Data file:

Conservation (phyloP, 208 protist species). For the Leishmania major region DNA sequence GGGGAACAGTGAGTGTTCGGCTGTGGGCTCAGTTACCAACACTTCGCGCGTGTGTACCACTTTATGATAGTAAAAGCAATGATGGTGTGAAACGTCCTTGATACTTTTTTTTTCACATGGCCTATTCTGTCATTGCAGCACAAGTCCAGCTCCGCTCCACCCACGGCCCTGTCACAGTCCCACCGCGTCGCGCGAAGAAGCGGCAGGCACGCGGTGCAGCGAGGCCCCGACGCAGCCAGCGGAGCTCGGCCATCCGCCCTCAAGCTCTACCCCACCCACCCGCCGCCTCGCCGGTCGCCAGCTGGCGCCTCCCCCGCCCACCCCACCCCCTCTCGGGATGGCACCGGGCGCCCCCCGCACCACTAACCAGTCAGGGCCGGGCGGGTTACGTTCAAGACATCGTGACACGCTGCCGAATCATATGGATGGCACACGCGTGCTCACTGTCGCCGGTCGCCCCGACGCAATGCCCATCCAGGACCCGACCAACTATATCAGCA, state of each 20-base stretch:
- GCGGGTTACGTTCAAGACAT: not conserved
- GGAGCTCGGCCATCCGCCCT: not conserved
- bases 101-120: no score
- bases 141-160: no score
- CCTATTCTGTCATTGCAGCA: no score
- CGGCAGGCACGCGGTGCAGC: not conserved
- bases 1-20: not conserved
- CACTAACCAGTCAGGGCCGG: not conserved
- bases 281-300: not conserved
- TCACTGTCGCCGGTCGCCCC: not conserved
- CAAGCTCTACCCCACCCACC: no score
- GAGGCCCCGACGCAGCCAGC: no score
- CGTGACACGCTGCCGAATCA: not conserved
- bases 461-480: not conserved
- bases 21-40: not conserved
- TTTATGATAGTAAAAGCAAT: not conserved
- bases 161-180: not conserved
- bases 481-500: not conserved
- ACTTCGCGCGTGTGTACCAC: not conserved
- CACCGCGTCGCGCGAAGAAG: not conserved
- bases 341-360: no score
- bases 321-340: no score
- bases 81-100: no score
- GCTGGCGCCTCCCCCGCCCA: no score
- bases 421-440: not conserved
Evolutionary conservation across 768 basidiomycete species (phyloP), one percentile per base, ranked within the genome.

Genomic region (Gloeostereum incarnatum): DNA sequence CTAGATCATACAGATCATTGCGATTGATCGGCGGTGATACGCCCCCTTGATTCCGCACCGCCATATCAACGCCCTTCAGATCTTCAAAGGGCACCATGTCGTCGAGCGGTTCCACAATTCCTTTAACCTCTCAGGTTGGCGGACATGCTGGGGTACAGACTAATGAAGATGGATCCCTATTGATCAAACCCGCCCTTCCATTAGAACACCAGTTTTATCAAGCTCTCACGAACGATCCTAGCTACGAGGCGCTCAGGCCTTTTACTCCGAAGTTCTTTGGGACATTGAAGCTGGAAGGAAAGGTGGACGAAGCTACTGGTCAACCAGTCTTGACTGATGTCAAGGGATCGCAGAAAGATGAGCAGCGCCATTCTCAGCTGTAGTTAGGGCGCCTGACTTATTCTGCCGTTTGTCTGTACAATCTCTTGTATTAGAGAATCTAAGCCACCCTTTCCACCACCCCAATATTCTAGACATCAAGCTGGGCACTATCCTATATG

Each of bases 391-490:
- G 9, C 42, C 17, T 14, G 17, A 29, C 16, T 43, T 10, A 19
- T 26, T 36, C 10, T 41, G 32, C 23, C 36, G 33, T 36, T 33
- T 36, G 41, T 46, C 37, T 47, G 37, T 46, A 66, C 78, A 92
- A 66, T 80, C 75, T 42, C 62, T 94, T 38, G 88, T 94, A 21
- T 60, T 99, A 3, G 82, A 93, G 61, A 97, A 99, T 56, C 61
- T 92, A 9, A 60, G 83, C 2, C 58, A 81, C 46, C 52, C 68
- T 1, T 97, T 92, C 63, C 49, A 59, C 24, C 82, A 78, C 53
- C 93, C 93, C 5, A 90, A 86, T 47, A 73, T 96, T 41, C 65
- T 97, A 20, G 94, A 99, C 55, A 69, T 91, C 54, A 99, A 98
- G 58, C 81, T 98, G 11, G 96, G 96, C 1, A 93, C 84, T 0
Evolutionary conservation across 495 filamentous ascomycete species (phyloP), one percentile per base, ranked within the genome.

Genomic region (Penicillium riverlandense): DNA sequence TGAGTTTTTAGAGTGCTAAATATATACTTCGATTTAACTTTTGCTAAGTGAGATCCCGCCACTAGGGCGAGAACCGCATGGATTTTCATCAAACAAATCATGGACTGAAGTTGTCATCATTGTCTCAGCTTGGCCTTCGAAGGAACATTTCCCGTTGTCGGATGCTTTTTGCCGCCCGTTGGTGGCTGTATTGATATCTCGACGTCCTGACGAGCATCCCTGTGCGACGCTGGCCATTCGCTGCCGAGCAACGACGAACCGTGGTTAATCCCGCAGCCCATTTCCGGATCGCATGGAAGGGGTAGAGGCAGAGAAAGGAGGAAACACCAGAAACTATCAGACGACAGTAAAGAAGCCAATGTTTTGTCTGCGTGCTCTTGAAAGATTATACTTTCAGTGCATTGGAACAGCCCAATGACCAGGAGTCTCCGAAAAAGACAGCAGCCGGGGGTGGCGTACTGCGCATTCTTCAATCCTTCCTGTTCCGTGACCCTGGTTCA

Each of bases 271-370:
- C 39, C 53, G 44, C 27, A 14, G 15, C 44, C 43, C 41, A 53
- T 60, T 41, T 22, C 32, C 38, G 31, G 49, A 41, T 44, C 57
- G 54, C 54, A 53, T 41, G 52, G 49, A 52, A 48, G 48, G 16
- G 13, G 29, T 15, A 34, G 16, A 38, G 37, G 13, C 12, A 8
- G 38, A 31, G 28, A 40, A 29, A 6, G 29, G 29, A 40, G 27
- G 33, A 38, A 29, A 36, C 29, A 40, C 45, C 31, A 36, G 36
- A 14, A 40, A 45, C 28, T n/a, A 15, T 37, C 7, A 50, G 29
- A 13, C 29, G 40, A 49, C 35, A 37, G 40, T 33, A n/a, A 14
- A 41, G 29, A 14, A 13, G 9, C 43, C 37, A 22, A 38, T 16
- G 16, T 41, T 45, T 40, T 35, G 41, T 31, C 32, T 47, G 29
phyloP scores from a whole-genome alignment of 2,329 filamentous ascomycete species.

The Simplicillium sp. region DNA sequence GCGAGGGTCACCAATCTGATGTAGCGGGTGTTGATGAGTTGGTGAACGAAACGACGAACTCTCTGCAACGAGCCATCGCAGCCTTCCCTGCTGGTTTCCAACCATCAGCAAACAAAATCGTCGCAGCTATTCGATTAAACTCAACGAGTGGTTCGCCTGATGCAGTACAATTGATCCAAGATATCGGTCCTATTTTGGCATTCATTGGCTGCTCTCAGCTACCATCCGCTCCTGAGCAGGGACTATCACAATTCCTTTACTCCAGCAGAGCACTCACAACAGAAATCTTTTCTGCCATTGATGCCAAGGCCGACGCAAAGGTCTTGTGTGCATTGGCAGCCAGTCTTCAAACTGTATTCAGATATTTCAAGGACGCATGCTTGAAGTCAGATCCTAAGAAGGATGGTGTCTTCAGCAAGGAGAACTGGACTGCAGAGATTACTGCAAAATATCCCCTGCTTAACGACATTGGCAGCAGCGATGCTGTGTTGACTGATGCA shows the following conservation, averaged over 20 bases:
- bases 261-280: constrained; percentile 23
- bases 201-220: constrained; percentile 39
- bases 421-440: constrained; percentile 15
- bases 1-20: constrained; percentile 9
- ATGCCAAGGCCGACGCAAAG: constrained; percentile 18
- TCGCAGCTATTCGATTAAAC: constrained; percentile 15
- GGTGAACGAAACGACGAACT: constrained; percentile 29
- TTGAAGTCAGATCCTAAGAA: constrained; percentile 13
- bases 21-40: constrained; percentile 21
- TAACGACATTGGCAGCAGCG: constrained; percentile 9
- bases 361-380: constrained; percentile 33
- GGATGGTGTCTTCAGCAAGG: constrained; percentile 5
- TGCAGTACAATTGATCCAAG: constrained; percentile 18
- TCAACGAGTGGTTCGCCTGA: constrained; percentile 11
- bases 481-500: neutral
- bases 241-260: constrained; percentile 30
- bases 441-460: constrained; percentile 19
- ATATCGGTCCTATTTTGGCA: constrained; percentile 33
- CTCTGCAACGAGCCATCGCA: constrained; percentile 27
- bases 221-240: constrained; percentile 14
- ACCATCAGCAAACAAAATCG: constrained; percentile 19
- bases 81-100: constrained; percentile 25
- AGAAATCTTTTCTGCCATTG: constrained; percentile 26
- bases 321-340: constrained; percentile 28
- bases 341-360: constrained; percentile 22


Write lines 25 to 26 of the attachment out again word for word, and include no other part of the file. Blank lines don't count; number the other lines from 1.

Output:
- GCTGGCGCCTCCCCCGCCCA: no score
- bases 421-440: not conserved